The North American energy market is undergoing significant changes. Grid landscapes that were once completely centralized by oil- or coal-fueled power plants have integrated distributed energy resources. Utilities and other industry participants have reevaluated their strategic sourcing, looking for ways in which they can prosper in a shifting market.
According to Business News Network, Whitecap Resources stated on March 17 that the corporation plans on buying western Canadian oil and gas properties from Imperial Oil for $855 million, pushing the energy industry's monetary tally for merger and acquisition behavior to $7 billion in the first quarter of 2014. This figure amounts to almost 10 times the total for the first three months of 2013.
North America sustained a particularly cold winter, creating transportation bottlenecking during the procurement process at a time when there was a sharp rise in demand for heat resources. The problem was largely mitigated by increased rail utilization in an attempt to deliver materials to the market. In the first quarter of 2013, depressed gas markets and broad discounts on Alberta oil also put pressure on the industry.
The news source noted that many organizations have frequently engaged in equity financing. Small energy producer Whitecap recently issued $500 million in subscription receipts to fund its procurement. Banking professionals stated that the organization amassed $1 billion worth of orders within two hours of the transaction's announcement.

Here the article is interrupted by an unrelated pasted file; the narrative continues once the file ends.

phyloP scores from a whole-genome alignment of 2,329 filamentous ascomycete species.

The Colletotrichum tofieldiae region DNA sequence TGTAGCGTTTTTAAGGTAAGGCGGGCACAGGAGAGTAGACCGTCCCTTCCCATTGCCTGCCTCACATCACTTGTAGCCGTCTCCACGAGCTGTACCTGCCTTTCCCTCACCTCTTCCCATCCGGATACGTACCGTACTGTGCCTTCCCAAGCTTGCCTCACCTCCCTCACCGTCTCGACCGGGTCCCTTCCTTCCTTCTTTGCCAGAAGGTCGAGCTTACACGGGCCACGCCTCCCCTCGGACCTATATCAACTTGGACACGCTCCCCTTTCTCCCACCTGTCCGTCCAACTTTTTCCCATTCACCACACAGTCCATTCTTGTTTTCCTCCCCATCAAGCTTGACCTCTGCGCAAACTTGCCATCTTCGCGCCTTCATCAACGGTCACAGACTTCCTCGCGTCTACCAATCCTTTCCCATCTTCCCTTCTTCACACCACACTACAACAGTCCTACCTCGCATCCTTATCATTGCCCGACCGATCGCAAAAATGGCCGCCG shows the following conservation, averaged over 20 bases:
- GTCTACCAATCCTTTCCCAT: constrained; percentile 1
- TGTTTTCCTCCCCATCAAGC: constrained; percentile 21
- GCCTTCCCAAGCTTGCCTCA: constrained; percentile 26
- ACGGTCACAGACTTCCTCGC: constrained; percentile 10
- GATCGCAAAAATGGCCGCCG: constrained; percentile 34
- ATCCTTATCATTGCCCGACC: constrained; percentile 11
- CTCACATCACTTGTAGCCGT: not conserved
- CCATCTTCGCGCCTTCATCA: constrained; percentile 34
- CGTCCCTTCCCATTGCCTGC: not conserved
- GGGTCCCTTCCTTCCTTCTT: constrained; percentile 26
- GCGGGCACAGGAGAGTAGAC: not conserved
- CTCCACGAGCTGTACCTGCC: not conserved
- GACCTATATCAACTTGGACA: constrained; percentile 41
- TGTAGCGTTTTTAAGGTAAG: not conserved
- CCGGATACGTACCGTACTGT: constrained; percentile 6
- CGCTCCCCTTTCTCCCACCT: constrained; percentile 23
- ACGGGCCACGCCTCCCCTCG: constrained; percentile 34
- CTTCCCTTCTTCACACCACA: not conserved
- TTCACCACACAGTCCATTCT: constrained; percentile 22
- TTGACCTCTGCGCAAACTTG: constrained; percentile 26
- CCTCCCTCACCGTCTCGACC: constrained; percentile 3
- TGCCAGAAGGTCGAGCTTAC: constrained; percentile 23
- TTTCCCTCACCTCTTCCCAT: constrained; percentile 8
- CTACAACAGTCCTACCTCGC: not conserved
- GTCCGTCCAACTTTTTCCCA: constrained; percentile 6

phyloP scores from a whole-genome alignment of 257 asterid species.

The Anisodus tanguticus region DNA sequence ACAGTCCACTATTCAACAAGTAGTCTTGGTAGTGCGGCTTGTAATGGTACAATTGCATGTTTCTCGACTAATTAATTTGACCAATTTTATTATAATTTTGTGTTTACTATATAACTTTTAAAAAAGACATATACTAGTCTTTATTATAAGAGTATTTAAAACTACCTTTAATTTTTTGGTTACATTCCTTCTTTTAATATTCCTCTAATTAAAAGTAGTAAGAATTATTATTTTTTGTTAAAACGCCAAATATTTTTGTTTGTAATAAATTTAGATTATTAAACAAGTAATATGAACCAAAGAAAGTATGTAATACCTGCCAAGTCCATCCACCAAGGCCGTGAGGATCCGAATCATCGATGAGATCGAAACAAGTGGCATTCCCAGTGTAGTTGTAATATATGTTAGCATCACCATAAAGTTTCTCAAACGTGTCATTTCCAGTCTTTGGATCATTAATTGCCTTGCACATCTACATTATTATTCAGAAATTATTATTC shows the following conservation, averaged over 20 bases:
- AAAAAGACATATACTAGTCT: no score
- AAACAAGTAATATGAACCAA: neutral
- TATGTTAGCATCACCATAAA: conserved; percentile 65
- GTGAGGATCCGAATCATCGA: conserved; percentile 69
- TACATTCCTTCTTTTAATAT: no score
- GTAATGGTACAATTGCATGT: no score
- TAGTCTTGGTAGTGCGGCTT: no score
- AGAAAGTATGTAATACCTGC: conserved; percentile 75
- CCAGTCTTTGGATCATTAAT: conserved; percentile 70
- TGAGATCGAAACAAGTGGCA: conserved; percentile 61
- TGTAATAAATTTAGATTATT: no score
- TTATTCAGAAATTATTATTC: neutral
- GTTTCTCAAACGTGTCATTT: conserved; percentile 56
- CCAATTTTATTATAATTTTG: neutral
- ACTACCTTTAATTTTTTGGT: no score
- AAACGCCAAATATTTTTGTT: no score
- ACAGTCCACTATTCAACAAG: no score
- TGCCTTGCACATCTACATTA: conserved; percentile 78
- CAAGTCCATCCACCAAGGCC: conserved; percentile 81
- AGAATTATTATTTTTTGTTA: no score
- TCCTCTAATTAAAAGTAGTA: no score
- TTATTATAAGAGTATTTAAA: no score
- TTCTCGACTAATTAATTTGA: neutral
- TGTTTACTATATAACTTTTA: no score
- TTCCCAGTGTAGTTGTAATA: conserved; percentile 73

Mergers and acquisitions a part of the game
Logistics experts such as Jason Busch, a contributor to Spend Matters, believe that acquiring and integrating with companies should be regular considerations for businesses looking to improve their distribution processes. He claimed that using spend analysis tools to consider the effects of changing specifications and procedures can affect the overall pricing of a procurement deal.
An interesting point that Busch acknowledged was the significance of risk management strategies. Though often overlooked during a merger, the perception of commodity pricing, transportation logistics, multi-tier distribution practices and other seemingly menial factors could be dramatically changed. The hidden expenses embedded within a unification deal may be revealed to executives looking to reduce the cost of supply management.
It's also imperative that both companies operate under complete transparency during the procurement process. Although assiduous scrutiny of all monetary actions and general business practices go hand-in-hand in the mergers and acquisitions arena, how each organization perceives the playing field must be completely understood.